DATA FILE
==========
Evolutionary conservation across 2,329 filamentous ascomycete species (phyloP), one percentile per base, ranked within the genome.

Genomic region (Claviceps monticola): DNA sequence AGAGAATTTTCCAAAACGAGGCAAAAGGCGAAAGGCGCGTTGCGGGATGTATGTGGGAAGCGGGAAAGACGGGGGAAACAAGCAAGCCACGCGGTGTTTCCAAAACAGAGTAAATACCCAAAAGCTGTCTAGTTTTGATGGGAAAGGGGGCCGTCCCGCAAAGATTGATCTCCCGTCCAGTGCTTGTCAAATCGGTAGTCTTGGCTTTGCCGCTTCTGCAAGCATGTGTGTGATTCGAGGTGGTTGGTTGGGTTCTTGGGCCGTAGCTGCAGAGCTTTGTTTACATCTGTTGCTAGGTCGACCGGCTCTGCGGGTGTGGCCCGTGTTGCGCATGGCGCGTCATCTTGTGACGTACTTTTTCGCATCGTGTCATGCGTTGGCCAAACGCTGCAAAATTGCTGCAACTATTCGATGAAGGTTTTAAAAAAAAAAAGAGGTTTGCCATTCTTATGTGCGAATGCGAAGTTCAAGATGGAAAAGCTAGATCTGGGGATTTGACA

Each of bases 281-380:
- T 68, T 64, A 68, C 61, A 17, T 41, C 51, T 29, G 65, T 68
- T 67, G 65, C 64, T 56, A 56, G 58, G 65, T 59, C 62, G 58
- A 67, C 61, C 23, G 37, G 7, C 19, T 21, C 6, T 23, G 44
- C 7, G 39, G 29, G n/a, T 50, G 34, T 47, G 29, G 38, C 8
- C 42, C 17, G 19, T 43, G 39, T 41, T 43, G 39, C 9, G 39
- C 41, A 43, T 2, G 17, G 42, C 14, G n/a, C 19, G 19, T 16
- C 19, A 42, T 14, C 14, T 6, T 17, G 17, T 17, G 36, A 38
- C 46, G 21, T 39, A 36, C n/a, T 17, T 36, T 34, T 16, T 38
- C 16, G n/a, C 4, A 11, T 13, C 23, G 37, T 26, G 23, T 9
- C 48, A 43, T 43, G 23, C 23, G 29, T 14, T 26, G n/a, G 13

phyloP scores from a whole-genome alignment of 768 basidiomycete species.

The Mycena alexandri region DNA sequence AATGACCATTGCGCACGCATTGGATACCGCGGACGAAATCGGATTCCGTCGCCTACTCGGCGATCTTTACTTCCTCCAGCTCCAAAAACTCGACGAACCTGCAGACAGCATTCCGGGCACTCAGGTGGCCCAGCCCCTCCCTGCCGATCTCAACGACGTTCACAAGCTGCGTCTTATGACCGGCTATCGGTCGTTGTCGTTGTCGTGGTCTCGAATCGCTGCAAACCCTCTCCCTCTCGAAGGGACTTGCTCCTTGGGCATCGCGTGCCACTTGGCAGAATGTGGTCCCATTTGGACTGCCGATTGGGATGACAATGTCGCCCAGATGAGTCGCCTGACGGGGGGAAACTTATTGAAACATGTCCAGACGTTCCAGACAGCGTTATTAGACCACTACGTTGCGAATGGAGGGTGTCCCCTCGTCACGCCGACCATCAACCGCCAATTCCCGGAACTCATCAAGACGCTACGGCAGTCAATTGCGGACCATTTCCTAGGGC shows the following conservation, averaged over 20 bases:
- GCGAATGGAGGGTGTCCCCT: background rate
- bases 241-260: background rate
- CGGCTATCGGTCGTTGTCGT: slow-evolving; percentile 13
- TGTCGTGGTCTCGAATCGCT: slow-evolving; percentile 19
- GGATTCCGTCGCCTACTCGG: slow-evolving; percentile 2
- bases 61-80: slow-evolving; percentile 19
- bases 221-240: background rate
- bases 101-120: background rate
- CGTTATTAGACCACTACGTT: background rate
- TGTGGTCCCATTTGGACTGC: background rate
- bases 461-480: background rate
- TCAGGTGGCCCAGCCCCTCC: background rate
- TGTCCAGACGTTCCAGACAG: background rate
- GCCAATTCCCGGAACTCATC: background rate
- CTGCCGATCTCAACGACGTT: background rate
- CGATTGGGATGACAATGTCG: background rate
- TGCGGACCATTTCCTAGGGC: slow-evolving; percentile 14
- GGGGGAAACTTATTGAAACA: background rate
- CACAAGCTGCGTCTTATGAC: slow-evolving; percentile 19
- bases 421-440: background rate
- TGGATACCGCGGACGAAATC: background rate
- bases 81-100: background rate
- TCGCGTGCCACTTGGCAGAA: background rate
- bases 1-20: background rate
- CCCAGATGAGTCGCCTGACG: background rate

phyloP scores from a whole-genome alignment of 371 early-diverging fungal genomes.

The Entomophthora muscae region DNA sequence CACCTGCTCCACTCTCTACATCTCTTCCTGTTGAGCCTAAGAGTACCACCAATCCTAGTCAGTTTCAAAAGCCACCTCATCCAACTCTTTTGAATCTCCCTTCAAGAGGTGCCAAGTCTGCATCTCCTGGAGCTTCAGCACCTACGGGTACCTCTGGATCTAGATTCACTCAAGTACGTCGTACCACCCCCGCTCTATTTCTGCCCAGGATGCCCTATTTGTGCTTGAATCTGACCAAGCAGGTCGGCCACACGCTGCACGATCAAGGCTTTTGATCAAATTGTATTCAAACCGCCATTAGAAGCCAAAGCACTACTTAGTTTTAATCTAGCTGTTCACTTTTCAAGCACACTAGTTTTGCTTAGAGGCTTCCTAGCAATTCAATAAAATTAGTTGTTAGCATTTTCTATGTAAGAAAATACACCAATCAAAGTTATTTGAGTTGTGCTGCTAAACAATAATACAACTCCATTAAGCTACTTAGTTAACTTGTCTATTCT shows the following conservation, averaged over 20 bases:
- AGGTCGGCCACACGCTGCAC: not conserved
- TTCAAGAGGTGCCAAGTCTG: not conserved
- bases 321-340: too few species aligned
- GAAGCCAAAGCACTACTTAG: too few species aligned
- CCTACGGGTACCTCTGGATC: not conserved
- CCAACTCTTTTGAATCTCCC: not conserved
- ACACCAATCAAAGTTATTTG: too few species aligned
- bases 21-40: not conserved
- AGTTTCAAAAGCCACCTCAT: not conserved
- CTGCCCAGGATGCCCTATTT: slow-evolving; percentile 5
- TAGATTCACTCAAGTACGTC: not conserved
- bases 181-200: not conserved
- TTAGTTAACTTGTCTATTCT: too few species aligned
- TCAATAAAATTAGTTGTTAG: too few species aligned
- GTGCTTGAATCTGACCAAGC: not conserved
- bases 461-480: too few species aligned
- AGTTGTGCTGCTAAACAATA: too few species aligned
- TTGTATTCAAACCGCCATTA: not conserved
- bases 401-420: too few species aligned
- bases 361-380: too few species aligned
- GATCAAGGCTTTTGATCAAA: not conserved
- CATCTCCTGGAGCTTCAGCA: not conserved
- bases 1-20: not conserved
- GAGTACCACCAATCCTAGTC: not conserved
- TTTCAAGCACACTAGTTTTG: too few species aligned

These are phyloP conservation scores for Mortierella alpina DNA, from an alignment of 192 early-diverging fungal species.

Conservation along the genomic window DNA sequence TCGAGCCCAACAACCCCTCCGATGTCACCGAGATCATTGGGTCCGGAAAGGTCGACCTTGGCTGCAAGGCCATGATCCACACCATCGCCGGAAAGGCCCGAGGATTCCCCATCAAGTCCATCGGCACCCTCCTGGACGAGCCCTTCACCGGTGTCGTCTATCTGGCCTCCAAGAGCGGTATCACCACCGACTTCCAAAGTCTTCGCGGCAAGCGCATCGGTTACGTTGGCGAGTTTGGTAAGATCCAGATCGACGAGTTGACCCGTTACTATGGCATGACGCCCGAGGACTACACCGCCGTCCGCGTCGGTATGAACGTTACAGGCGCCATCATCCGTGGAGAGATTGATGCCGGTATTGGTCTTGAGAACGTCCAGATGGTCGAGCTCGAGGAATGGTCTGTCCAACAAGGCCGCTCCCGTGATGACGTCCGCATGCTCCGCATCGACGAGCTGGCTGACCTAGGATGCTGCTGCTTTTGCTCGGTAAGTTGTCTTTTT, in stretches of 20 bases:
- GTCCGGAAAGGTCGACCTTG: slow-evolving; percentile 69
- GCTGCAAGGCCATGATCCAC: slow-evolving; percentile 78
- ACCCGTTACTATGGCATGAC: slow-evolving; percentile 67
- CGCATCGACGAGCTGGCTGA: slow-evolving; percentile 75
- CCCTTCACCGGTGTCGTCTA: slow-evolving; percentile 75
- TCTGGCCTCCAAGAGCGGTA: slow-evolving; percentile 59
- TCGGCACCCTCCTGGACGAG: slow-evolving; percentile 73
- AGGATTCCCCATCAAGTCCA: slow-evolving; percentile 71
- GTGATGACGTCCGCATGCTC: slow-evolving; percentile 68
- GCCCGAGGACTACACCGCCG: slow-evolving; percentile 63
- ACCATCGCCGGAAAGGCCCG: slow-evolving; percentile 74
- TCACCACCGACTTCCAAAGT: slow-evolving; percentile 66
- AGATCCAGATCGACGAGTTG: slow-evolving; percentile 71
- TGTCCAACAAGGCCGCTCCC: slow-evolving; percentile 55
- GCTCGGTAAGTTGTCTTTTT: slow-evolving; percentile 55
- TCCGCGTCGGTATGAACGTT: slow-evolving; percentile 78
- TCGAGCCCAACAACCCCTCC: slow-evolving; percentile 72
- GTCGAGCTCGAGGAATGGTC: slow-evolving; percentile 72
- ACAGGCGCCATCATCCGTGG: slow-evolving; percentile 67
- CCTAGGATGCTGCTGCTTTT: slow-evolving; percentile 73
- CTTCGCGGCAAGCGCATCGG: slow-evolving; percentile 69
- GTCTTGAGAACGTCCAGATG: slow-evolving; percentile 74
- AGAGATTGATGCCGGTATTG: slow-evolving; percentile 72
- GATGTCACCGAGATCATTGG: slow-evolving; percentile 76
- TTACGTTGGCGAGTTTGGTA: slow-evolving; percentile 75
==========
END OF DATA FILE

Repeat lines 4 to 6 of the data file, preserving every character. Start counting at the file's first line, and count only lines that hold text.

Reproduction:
- T 68, T 64, A 68, C 61, A 17, T 41, C 51, T 29, G 65, T 68
- T 67, G 65, C 64, T 56, A 56, G 58, G 65, T 59, C 62, G 58
- A 67, C 61, C 23, G 37, G 7, C 19, T 21, C 6, T 23, G 44